Glass Movie Review: A Convoluted Superhero Movie


Cast of the movie Glass: James McAvoy, Bruce Willis, Samuel L Jackson, Sarah Paulson, Anya Taylor-Joy, Spencer Treat Clark
Glass film maker: M Night Shyamalan
Glass film rating: 2.5 stars

Names that refer to the Bible, ideas that come from comics, stories that refer to superheroes. There’s a lot going on in Glass, an ambitious M Night Shyamalan film, seeking to establish its own superhero franchise. A little too much perhaps.

As always, Shyamalan’s strength lies in the frightening situations his deceptively modest characters find themselves in. Glass is a sequel, once retired, to his groundbreaking Unbreakable, which features an unusual origin story for a superhero and a villain, and how one is required for the other. In the middle was Split, a movie where McAvoy’s Kevin housed 24 personalities as a patient with Dissociative Identity Disorder and had only a tangential connection to Unbreakable. Glass seeks to reunite Unbreakable and Split, in an all not too convincing, Kevin is now presented as a superhero of another kind.

Glass mixes the movies together by putting Unbreakable’s Elijah / Mr Glass (Jackson) and David Dunn / Overseer (Willis) in the same mental institution as Split’s Kevin / David / Patricia / The Beast / etc etc. There is an embarrassing and inept psychiatrist named Dr. Ellie Staple (Paulson) tries to ‘treat’ all three, his specialty being ridding people of ‘delusions of grandeur’, or the thought that they have ‘superpowers’. “. While Staple doesn’t make any convincing attempts in this direction, the movie itself stumbles in throwing comic book fan stuff at us.

Ever since we parted ways with Elijah and David 19 years ago, Elijah has been at this facility, where the brittle-bones genie has apparently been reduced to a drugged mute, motionless in a wheelchair. Of course, anyone who looked closely at the CCTV cameras in this “well-guarded facility” would know better. Meanwhile, in the outside world, David, who was made aware of his superhero powers by Elijah, saved the world as best he could and earned the title of Overseer. For the costume, David wears a rain poncho, which covers his eyes more than his face, and like all superheroes, operates in the benefactor / vigilant gray area. Kevin has only been around for a few years and ever since we let him tackle young women in Split he continues to do the same, until David makes sure he’s caught.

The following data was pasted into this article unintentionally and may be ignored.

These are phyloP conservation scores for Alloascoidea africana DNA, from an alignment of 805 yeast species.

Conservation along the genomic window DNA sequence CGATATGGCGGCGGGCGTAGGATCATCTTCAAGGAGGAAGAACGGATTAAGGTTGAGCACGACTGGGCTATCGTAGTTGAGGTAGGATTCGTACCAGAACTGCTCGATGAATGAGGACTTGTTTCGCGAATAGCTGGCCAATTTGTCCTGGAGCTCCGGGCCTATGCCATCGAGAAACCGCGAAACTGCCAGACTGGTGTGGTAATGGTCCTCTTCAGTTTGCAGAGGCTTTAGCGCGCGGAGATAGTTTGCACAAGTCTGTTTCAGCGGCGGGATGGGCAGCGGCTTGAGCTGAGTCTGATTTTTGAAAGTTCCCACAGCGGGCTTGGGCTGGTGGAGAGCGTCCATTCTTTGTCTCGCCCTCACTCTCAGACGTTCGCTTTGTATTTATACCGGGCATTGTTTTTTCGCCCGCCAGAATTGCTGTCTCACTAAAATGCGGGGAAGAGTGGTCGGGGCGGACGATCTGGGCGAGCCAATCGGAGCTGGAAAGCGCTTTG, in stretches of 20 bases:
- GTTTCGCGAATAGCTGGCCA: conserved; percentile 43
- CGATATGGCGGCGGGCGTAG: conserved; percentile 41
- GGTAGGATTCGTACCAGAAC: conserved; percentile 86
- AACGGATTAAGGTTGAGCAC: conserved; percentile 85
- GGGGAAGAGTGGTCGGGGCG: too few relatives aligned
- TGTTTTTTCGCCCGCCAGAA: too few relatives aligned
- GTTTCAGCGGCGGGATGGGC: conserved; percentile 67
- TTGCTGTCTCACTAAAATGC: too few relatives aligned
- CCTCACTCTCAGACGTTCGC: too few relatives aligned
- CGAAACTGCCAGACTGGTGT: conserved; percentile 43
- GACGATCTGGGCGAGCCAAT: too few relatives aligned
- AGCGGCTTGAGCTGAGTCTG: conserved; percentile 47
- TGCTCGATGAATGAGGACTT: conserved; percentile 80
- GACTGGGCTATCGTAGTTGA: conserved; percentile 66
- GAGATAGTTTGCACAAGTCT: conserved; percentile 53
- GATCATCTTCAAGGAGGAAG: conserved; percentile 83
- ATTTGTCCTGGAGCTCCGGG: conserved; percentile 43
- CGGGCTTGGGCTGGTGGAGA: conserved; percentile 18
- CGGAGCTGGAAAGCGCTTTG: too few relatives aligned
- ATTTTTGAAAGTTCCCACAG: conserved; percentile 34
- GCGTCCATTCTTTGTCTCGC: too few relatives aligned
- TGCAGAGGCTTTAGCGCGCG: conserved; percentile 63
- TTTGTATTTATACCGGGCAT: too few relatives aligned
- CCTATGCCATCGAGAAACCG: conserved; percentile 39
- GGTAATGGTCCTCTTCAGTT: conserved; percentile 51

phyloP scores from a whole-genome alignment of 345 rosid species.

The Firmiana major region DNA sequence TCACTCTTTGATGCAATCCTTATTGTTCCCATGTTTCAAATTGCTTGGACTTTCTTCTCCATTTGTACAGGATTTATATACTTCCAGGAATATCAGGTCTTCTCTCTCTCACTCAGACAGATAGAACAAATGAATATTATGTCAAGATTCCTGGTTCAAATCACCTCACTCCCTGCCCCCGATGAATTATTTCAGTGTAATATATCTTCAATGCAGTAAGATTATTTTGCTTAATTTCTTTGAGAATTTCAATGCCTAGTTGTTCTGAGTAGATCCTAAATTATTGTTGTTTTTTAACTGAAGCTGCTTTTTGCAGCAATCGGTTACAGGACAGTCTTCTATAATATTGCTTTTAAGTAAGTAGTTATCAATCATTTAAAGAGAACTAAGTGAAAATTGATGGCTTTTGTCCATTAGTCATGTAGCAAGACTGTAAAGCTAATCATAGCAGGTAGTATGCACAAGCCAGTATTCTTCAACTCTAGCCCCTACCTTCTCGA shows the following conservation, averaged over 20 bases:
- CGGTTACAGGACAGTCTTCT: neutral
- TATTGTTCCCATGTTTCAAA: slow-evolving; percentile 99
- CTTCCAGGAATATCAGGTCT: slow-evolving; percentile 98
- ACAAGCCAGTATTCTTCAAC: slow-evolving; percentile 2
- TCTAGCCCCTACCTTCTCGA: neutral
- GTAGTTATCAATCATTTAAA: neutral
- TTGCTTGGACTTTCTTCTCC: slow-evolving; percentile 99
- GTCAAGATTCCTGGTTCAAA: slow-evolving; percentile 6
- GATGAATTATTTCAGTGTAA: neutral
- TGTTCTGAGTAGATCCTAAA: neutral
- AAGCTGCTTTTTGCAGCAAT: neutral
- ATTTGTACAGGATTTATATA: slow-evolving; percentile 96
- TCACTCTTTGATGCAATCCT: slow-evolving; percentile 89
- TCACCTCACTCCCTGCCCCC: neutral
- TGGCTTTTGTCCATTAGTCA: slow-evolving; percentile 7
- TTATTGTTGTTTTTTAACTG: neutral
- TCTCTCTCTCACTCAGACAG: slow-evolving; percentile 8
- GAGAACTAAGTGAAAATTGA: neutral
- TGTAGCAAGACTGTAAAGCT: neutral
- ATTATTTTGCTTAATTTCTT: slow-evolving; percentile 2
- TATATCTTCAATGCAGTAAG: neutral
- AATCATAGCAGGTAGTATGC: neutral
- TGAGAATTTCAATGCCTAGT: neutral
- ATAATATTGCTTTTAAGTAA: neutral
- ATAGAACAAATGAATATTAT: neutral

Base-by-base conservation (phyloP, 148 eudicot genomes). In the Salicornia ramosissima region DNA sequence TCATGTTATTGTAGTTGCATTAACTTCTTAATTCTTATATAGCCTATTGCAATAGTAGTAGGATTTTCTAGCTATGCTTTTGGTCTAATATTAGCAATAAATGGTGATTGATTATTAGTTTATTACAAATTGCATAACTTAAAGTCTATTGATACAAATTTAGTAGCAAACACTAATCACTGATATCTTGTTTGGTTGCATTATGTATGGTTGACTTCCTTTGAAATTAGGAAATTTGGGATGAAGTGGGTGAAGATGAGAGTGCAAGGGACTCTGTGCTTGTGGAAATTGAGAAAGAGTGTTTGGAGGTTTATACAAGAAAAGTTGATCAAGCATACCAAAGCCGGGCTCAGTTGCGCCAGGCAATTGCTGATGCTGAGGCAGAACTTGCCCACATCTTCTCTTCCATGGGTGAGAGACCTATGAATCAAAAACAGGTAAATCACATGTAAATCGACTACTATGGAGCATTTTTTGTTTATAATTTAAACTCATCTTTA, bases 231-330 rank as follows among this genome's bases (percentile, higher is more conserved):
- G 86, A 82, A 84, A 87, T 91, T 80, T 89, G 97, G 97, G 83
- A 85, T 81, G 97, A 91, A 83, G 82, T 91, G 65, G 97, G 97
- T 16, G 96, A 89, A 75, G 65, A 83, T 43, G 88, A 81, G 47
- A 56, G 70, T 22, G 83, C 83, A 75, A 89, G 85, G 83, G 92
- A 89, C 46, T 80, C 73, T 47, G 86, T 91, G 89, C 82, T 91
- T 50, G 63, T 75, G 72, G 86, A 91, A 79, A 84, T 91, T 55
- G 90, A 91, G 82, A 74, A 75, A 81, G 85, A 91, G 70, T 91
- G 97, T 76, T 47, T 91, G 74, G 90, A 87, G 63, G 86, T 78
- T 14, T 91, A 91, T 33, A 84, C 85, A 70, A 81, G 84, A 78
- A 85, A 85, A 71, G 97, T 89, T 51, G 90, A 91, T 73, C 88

There’s also Clark, reprising his role as David’s son Joseph, who is the only one aware of David’s powers, aside from Elijah. He helps his father’s superhero efforts through GPS, monitoring police conversations, etc. From the movie Split, falls into Casey (Taylor-Joy), who was one of Kevin / The Beast’s victims in that movie but put it all behind her.

Shyamalan juggles all these pieces together in this mental establishment, makes weak jokes about tall buildings that are a “wonder” and heroes who “avenge” (said by Jackson himself, the Nick Fury of The Avengers), packs in characteristic twists that some see come from afar, and promises a bigger ending and a broader meaning than the film ultimately delivers.


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